Yet another weird world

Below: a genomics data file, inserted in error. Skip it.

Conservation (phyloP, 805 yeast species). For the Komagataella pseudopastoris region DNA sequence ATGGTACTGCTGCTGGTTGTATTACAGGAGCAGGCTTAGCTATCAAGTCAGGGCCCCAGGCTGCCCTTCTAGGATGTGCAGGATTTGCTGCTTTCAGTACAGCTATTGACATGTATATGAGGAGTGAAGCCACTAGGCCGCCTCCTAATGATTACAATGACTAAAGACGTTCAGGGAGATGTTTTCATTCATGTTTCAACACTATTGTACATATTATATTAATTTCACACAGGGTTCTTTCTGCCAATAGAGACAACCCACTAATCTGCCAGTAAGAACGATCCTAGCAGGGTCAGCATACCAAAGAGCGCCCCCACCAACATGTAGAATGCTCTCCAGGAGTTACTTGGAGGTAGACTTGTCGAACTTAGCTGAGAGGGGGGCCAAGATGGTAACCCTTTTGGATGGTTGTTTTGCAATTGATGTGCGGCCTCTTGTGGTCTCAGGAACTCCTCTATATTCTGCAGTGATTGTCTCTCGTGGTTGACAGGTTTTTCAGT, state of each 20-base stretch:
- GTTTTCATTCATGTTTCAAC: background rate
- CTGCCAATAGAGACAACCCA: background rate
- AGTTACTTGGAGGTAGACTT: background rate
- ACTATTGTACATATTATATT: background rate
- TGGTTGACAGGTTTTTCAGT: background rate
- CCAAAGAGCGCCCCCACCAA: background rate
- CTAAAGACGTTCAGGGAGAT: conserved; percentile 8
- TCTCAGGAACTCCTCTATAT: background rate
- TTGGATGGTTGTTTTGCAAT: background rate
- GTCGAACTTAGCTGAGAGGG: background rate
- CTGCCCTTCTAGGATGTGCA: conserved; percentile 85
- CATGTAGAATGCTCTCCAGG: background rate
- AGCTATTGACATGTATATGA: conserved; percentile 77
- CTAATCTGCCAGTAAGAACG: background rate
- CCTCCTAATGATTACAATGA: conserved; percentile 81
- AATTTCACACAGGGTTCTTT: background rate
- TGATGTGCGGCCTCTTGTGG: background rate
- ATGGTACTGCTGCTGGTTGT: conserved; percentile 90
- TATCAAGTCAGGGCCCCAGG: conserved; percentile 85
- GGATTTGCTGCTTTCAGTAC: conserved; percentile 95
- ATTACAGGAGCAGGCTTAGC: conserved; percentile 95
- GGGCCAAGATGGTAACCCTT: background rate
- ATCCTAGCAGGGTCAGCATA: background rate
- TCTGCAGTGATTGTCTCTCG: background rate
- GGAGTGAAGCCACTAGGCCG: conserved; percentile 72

Saturn is well-endowed with moons: 35 with names and a whole lot of moonlets. The Saturnian System is astonishing in its diversity, and part of the Cassini probe’s mission is to examine in detail as many moons as possible– 20 flown by in the last year. Enceladus is by no means the largest (504 km in diameter), yet it is very odd indeed. One of its singular features is its ability to jet vast amounts of water from warm spots, and the fact that it seems to snow there. The 10 March 2006 issue of Science magazine devotes 40 pages to articles on the oddities of Enceladus. To jet water ice and vapour to more than twice its diameter – in fact to drench much of the planetary system and replenish parts of the famed ring system – there must be a powerful heat source. Just what that is has yet to be worked out: it could be bound up with internal radioactive decay or with vast tidal sources from Saturn itself, and maybe something else entirely. Its south pole is curiously its most active part, with sufficient heat energy beneath to create a major positive anomaly in long-wave infrared images. This is where much of Enceladus’s resurfacing by snow takes place. Saturn’s tidal forces have rucked up the surface to create hilly ridges, perhaps assisted by a kind of icy volcanism. Tidal or internal forces have also opened up great cracks in the surface, which false-colour images that use UV, green and short-wave infrared reveal to be compositionally different from the water-ice bulk of the surface. That may have resulted from hydrocarbon deposits leaking from deeper layers. It is the moon’s interior that causes most excitement. In order for it to spray off watery jets, there must be a deep source of liquid water, either a liquid shell on which an ice ‘lithosphere’ floats or produced as internal plumes by melting at an interface with a rocky core. That there are hydrocarbons suggests that some of the watery solids include gas-hydrates (ices that incorporate both water and gases).